Past As Prologue




Criticizing the past can lead to inappropriate complacency in the present.  For example, the recent film “Philomena” takes a negative view of an Irish convent, birthing centre and orphanage in the 1950s.  Repressive leadership, bureaucratic bungling and corruption (putting profit before fiduciary duty) led to maternal death, lack of pain control and frustration for the families trying to reconnect.


I liked the film’s sophistication.  It did not just blame the villain, Sister Hildegarde, for her vengeful ways.  It showed the madness-making environment that occurs when fiduciary institutions slip into money making to serve their own ambition.


In terms of our potential to provide a good birthing experience, we could be as far off the mark today as the film’s institution was in the 1950s.  The maternal death rate in Canada in urban centers is almost zero — a magnificent achievement.  But short of catastrophe, there are difficulties with optimizing the match of delivery method to the needs of the mother and baby.  There are unnecessary Caesarians and obstructed labor, ending in Caesarians that should have been undergone earlier.  Women may be traumatized for lack of anesthesia.  Anesthesia may end in complications when it was not necessary.  Natural childbirth occurs by default rather than preparation and choice.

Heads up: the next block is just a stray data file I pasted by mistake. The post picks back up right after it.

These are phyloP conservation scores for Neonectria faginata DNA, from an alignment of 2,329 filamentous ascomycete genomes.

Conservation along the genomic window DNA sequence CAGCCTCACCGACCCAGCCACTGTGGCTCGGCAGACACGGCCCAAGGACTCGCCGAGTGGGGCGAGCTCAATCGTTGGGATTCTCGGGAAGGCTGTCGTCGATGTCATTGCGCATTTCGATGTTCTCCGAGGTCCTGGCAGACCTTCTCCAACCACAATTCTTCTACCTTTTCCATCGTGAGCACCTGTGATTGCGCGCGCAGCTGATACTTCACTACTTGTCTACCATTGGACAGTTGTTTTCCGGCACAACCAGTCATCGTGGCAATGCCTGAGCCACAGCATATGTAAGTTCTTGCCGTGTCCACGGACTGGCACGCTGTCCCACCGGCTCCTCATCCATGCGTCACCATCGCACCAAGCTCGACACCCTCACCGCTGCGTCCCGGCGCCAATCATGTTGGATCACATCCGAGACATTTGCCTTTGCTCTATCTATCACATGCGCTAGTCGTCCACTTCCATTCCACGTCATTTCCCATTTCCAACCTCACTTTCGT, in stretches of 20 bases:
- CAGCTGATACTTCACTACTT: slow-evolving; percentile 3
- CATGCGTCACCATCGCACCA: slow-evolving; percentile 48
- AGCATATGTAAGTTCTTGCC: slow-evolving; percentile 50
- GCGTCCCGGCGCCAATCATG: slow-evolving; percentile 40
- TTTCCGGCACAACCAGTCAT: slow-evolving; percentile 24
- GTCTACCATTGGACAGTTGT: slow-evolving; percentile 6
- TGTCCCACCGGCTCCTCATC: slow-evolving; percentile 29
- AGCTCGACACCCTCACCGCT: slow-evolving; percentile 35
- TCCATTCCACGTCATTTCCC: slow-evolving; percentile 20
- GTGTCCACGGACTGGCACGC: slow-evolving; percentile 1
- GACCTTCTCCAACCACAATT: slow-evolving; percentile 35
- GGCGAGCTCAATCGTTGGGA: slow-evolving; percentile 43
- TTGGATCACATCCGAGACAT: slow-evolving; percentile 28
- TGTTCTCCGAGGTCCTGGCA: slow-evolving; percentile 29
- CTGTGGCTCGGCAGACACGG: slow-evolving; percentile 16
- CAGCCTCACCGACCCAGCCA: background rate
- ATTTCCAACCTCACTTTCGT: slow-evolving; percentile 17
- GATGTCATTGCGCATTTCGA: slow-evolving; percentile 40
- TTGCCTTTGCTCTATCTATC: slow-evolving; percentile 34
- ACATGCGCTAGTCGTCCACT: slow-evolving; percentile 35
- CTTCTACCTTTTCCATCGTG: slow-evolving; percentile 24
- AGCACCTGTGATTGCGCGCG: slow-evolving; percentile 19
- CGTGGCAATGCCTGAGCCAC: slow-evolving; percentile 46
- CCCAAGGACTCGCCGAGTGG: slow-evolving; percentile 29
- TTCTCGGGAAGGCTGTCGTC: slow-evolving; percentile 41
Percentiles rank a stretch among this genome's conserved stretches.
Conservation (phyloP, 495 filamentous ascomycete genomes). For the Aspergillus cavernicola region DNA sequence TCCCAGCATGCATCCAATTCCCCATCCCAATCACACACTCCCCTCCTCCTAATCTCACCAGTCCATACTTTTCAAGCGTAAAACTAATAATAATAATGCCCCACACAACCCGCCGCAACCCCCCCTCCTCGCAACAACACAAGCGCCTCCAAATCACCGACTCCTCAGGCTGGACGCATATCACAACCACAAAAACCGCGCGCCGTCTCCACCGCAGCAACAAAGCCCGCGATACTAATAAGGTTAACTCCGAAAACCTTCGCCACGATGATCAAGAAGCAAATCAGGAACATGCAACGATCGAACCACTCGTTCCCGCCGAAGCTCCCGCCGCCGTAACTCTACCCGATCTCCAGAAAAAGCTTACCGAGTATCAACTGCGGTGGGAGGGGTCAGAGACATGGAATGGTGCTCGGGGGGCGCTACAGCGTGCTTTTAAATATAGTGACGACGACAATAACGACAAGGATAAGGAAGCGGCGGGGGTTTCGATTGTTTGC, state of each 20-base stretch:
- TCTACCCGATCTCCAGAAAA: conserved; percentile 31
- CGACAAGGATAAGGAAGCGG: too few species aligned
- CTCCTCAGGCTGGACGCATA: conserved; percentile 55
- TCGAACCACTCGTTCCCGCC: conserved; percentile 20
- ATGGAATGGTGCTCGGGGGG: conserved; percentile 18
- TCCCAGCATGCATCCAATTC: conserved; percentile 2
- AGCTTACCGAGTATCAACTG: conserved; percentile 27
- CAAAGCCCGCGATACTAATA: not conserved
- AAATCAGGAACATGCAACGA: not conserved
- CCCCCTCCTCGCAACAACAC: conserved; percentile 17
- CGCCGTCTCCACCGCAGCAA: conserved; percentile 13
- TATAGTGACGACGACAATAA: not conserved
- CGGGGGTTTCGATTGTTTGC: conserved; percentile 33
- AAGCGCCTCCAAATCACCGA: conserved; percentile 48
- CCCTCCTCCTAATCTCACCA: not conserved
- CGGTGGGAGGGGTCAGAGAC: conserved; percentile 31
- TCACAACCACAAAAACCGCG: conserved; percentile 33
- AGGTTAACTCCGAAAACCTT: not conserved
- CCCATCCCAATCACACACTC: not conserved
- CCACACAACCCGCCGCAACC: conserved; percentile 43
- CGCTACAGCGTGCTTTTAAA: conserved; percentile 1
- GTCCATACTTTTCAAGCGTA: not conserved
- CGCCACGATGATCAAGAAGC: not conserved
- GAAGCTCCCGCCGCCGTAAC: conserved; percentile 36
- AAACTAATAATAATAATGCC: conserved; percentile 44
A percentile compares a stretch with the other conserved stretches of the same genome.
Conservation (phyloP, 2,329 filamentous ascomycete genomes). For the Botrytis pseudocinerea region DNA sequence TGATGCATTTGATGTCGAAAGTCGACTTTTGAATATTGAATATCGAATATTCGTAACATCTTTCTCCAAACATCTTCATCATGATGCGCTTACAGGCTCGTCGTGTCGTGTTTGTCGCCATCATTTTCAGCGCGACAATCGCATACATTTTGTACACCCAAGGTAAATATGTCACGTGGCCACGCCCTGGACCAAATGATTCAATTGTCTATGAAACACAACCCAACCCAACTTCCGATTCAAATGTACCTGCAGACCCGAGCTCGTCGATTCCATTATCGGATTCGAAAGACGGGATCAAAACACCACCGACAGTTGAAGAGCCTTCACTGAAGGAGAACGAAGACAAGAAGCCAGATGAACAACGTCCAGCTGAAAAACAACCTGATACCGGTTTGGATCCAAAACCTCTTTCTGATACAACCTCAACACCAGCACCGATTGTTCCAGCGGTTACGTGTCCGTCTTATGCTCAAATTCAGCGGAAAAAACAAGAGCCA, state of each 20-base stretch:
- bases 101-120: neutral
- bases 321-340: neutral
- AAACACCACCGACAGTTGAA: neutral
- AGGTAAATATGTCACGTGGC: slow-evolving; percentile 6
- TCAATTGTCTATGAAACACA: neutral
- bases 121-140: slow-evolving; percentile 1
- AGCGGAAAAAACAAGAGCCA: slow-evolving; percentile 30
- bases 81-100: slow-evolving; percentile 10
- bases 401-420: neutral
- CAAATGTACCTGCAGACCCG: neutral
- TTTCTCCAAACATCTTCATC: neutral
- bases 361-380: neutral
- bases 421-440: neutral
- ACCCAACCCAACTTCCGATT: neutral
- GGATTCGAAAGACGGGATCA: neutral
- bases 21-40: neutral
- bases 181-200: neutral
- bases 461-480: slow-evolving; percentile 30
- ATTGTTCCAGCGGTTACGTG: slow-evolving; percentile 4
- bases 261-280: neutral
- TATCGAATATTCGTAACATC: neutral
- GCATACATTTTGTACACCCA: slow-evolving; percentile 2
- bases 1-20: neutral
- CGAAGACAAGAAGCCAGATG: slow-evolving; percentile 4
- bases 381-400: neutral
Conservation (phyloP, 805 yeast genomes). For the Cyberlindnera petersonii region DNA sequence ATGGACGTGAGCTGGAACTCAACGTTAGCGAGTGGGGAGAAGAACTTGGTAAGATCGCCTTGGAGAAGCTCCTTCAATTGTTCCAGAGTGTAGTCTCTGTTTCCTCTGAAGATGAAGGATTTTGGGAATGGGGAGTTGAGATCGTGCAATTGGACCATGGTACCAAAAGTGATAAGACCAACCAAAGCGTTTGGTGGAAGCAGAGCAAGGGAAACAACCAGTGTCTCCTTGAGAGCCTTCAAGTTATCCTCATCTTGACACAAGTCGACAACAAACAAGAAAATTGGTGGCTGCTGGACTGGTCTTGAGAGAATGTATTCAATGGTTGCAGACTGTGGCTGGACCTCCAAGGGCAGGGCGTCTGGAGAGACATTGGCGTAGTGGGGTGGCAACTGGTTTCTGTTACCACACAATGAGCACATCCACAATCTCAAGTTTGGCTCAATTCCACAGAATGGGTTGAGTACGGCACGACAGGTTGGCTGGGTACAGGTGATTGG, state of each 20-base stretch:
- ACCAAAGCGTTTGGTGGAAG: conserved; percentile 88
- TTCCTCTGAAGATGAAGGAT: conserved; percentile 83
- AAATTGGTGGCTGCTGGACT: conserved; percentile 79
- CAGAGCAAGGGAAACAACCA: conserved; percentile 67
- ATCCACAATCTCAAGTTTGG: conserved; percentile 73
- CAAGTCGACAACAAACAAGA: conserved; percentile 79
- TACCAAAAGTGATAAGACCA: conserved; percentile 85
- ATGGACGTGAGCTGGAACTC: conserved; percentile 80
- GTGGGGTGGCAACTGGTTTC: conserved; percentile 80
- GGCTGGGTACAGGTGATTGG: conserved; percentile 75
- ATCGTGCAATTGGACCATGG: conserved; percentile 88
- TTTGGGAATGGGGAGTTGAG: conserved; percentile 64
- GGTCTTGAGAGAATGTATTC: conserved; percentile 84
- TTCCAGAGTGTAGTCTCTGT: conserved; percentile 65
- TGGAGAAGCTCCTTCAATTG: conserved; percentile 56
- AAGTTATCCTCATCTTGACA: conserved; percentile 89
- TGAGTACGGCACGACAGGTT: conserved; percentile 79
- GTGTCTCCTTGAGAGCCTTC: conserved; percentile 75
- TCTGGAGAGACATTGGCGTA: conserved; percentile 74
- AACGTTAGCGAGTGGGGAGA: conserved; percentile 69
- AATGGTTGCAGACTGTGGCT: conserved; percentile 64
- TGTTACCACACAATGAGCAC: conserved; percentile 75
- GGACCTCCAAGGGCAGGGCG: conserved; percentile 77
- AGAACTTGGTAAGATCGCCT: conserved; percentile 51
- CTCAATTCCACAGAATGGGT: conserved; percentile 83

Mothers are young or in early middle age.  They have a lifetime of responsibility ahead to their childen, their families and their employers when they go back to work.  The cost to society of less than best birthing practices is still very large.


The root of today’s problem is conflict between service expectations and protection of vulnerability.  Parents want to choose good service and institutions need to guard against medical disaster.  Pregnant couples research their needs and select a delivery method, a health care professional and setting as if they were shopping.   But young people cannot understand or pay for the obstetrical knowledge that may be necessary if a particular birth becomes difficult.  They choose, but chaotic reality intervenes.  Two of my children did not even end up in the hospitals they had selected, let alone with their doctors or delivery methods.  Obstetrics must guard its patients, in one of these cases moving heaven and earth to get her out of the car and into a delivery room in time.   


Hopefully, today’s professional staff will not get as burned out as Sister Hildegarde.  But some may and then allow defensive complacency to set in.  When mothers have a bad experience and nobody is held accountable, there are costs to families and society.


The film “Philomena” inspired this discussion of childbirth.  I wonder 60 years from now what they will say about today’s banking.



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